Though we'd never celebrated Buddha's birthday before, we found a memorable way to do so in Korea. Along with our buddies Chad and Scott, we hopped on a bus bound for Songnisan, a mountain located just over an hour northeast of Taejon. Peopjusa, a well-known temple, sits at the base of the mountain, and at Peopjusa resides one of the largest Buddha images in the world: thirty-three meters (over 100 feet) of cast bronze bliss.

Click on any image to see a larger version, then use your brower's "back" button to return to this page. Please take note that Rob botched the images when he created the small versions for this page, so they may look a bit blurry or otherwise screwed up. The large versions are just fine, so please check them out.

By the way, you'll see an image repeatedly on this page that will be creepily familiar: something Westerners know as a swastika, the Nazi party symbol adopted by Adolf Hitler. In fact, this is a centuries-old Buddhist symbol, misappropriated by the Furher for whatever reasons. Just don't start thinking that Korean Buddhists are Nazis.

Upon arriving, we found it impossible to do anything besides gawk at this enormous statue for a while. Eventually, we began to notice other things around the temple... the 5-story building with the cool roof, and the thousands of paper lanterns hanging everywhere. Each lantern carries a note bearing someone's handwritten wish or prayer.

We also finally noticed the fine mountain scenery around us. Here, Cheris paused to drink it in. In the background is a man wearing a hanbok, the traditional Korean outfit still worn for many holidays and special occasions.
Painting from the side of one of the temple buildings.
When the sun moved directly behind the Buddha statue, we couldn't resist taking some more photos of it...
...from a variety of angles.
We began exploring other parts of the park surrounding the temple, and along a trail we spotted this gorgeous, unusual butterfly. It was dead but completely intact.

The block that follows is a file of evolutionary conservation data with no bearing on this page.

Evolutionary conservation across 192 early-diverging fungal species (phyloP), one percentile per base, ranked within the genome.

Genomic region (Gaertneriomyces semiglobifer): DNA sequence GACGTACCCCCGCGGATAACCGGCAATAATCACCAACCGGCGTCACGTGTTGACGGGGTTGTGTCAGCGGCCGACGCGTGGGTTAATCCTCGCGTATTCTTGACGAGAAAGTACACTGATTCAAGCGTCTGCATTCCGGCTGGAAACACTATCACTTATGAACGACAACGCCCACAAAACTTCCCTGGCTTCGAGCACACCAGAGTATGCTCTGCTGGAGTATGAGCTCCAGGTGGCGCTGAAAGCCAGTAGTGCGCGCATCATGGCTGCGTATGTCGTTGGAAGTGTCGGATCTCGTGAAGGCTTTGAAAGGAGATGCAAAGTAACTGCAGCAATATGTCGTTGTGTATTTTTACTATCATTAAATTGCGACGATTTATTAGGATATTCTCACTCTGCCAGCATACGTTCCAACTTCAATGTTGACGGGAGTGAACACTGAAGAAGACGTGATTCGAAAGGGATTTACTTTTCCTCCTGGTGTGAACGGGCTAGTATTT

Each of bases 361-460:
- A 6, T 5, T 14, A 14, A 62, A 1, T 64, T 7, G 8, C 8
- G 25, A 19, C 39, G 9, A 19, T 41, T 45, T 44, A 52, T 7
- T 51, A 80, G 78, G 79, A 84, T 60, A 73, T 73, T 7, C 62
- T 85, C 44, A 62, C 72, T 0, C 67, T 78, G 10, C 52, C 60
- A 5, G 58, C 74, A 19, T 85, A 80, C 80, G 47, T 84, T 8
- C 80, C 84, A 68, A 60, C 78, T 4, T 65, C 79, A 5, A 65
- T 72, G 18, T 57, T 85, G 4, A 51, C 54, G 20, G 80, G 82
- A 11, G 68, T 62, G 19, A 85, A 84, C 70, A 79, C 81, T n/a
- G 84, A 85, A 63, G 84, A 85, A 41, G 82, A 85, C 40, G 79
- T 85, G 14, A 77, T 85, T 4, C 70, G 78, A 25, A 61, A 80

Then we came across this relief Buddha carved in a rocky hillside along a river. Here are Chad, Scott, and Cheris with the enlightened one.
Sculpture work this nice deserved a second, close-up shot too.
When the sun began to set, we headed back into the temple grounds for the coming ceremonies. Here's Scott as he watched the celebration begin.
Monks called on everyone to gather around by ringing the huge bell on the temple grounds... ladies lined up in traditional clothes for dances and processions.
Here are some more of the participants in the festivities. Cheris got some amazing pictures of the dancing they did; we'll scan some and get them up here soon.
Eventually, the sun was down and thousands of hanging candles were lit, creating an unforgettably beautiful sight. We then became participants in the celebration, as Korean children and monks aided us in putting together our own lanterns. Here's CJB with hers.

We slept soundly that night at a yeogwon, a kind of Korean inn or budget hotel, and set out to climb Songnisan, the mountain, the next day. Unfortunately, Scott was nursing a bum knee and couldn't come along... Anyway, like every Korean mountain climbing experience we've had so far, it was a grueling task with rewarding results. Here's the scenery from the peak.

And here are two pics of Chad and Rob, and one of Cheris and Rob, at the top.

And that's it for another great weekend... we hopped on our buses home soon after descending the mountain. Our trip to Songnisan will provide some of the best memories of our time in Korea. If you're ever in Korea on Buddha's birthday, be sure to visit a temple--it's an amazing experience.

take me back to the index, please